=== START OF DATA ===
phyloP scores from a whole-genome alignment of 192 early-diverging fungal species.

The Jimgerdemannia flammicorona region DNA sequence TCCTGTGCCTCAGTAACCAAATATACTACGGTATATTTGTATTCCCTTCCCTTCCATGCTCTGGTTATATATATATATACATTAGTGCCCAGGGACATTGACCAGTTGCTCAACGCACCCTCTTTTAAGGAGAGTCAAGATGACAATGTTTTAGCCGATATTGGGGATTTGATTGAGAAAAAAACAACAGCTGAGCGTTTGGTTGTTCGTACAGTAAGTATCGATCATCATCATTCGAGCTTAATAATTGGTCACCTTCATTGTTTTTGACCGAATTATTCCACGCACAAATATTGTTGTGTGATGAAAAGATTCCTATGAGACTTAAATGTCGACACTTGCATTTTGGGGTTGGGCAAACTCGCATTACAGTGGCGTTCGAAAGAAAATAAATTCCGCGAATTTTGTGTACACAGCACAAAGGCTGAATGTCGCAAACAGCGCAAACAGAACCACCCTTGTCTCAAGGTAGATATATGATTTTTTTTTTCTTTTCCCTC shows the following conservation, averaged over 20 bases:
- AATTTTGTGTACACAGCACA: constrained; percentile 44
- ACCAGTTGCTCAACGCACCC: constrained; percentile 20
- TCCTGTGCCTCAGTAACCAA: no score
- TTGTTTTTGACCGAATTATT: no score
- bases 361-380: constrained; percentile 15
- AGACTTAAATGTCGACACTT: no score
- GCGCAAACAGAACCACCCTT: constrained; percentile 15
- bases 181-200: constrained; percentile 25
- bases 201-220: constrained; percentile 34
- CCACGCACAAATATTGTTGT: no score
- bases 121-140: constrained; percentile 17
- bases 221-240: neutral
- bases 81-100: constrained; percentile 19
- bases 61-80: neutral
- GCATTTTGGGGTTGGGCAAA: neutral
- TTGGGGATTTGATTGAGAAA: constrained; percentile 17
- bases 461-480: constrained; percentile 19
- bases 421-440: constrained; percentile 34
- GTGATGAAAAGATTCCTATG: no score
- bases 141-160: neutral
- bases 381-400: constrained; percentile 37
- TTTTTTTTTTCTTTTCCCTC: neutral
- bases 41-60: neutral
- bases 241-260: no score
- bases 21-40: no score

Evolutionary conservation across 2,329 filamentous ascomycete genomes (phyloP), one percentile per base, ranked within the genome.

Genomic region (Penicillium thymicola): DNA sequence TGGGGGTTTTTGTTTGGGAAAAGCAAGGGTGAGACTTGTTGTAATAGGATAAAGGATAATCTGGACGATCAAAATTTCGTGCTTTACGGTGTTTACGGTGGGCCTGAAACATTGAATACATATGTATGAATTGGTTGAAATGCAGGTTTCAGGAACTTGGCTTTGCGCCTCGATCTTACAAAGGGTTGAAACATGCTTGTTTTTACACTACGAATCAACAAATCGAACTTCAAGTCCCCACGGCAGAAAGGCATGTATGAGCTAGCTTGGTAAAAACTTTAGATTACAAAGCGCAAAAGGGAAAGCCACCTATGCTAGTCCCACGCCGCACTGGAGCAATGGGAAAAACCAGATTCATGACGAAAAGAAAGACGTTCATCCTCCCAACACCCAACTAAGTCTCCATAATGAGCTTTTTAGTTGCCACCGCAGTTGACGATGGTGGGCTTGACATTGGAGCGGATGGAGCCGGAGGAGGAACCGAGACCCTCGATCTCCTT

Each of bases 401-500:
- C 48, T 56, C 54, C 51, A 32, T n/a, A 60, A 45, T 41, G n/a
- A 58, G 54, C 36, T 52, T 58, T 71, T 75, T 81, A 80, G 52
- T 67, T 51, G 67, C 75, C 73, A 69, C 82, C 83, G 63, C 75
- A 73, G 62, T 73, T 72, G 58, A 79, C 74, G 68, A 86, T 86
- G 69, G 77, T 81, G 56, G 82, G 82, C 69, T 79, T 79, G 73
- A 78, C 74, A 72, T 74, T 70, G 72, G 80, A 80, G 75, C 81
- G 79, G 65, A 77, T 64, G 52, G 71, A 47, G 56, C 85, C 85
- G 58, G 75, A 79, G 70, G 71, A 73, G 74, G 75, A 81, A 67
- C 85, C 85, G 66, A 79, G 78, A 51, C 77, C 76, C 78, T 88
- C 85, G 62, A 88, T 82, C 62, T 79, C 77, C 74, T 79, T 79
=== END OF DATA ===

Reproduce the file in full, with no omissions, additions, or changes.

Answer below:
phyloP scores from a whole-genome alignment of 192 early-diverging fungal species.

The Jimgerdemannia flammicorona region DNA sequence TCCTGTGCCTCAGTAACCAAATATACTACGGTATATTTGTATTCCCTTCCCTTCCATGCTCTGGTTATATATATATATACATTAGTGCCCAGGGACATTGACCAGTTGCTCAACGCACCCTCTTTTAAGGAGAGTCAAGATGACAATGTTTTAGCCGATATTGGGGATTTGATTGAGAAAAAAACAACAGCTGAGCGTTTGGTTGTTCGTACAGTAAGTATCGATCATCATCATTCGAGCTTAATAATTGGTCACCTTCATTGTTTTTGACCGAATTATTCCACGCACAAATATTGTTGTGTGATGAAAAGATTCCTATGAGACTTAAATGTCGACACTTGCATTTTGGGGTTGGGCAAACTCGCATTACAGTGGCGTTCGAAAGAAAATAAATTCCGCGAATTTTGTGTACACAGCACAAAGGCTGAATGTCGCAAACAGCGCAAACAGAACCACCCTTGTCTCAAGGTAGATATATGATTTTTTTTTTCTTTTCCCTC shows the following conservation, averaged over 20 bases:
- AATTTTGTGTACACAGCACA: constrained; percentile 44
- ACCAGTTGCTCAACGCACCC: constrained; percentile 20
- TCCTGTGCCTCAGTAACCAA: no score
- TTGTTTTTGACCGAATTATT: no score
- bases 361-380: constrained; percentile 15
- AGACTTAAATGTCGACACTT: no score
- GCGCAAACAGAACCACCCTT: constrained; percentile 15
- bases 181-200: constrained; percentile 25
- bases 201-220: constrained; percentile 34
- CCACGCACAAATATTGTTGT: no score
- bases 121-140: constrained; percentile 17
- bases 221-240: neutral
- bases 81-100: constrained; percentile 19
- bases 61-80: neutral
- GCATTTTGGGGTTGGGCAAA: neutral
- TTGGGGATTTGATTGAGAAA: constrained; percentile 17
- bases 461-480: constrained; percentile 19
- bases 421-440: constrained; percentile 34
- GTGATGAAAAGATTCCTATG: no score
- bases 141-160: neutral
- bases 381-400: constrained; percentile 37
- TTTTTTTTTTCTTTTCCCTC: neutral
- bases 41-60: neutral
- bases 241-260: no score
- bases 21-40: no score

Evolutionary conservation across 2,329 filamentous ascomycete genomes (phyloP), one percentile per base, ranked within the genome.

Genomic region (Penicillium thymicola): DNA sequence TGGGGGTTTTTGTTTGGGAAAAGCAAGGGTGAGACTTGTTGTAATAGGATAAAGGATAATCTGGACGATCAAAATTTCGTGCTTTACGGTGTTTACGGTGGGCCTGAAACATTGAATACATATGTATGAATTGGTTGAAATGCAGGTTTCAGGAACTTGGCTTTGCGCCTCGATCTTACAAAGGGTTGAAACATGCTTGTTTTTACACTACGAATCAACAAATCGAACTTCAAGTCCCCACGGCAGAAAGGCATGTATGAGCTAGCTTGGTAAAAACTTTAGATTACAAAGCGCAAAAGGGAAAGCCACCTATGCTAGTCCCACGCCGCACTGGAGCAATGGGAAAAACCAGATTCATGACGAAAAGAAAGACGTTCATCCTCCCAACACCCAACTAAGTCTCCATAATGAGCTTTTTAGTTGCCACCGCAGTTGACGATGGTGGGCTTGACATTGGAGCGGATGGAGCCGGAGGAGGAACCGAGACCCTCGATCTCCTT

Each of bases 401-500:
- C 48, T 56, C 54, C 51, A 32, T n/a, A 60, A 45, T 41, G n/a
- A 58, G 54, C 36, T 52, T 58, T 71, T 75, T 81, A 80, G 52
- T 67, T 51, G 67, C 75, C 73, A 69, C 82, C 83, G 63, C 75
- A 73, G 62, T 73, T 72, G 58, A 79, C 74, G 68, A 86, T 86
- G 69, G 77, T 81, G 56, G 82, G 82, C 69, T 79, T 79, G 73
- A 78, C 74, A 72, T 74, T 70, G 72, G 80, A 80, G 75, C 81
- G 79, G 65, A 77, T 64, G 52, G 71, A 47, G 56, C 85, C 85
- G 58, G 75, A 79, G 70, G 71, A 73, G 74, G 75, A 81, A 67
- C 85, C 85, G 66, A 79, G 78, A 51, C 77, C 76, C 78, T 88
- C 85, G 62, A 88, T 82, C 62, T 79, C 77, C 74, T 79, T 79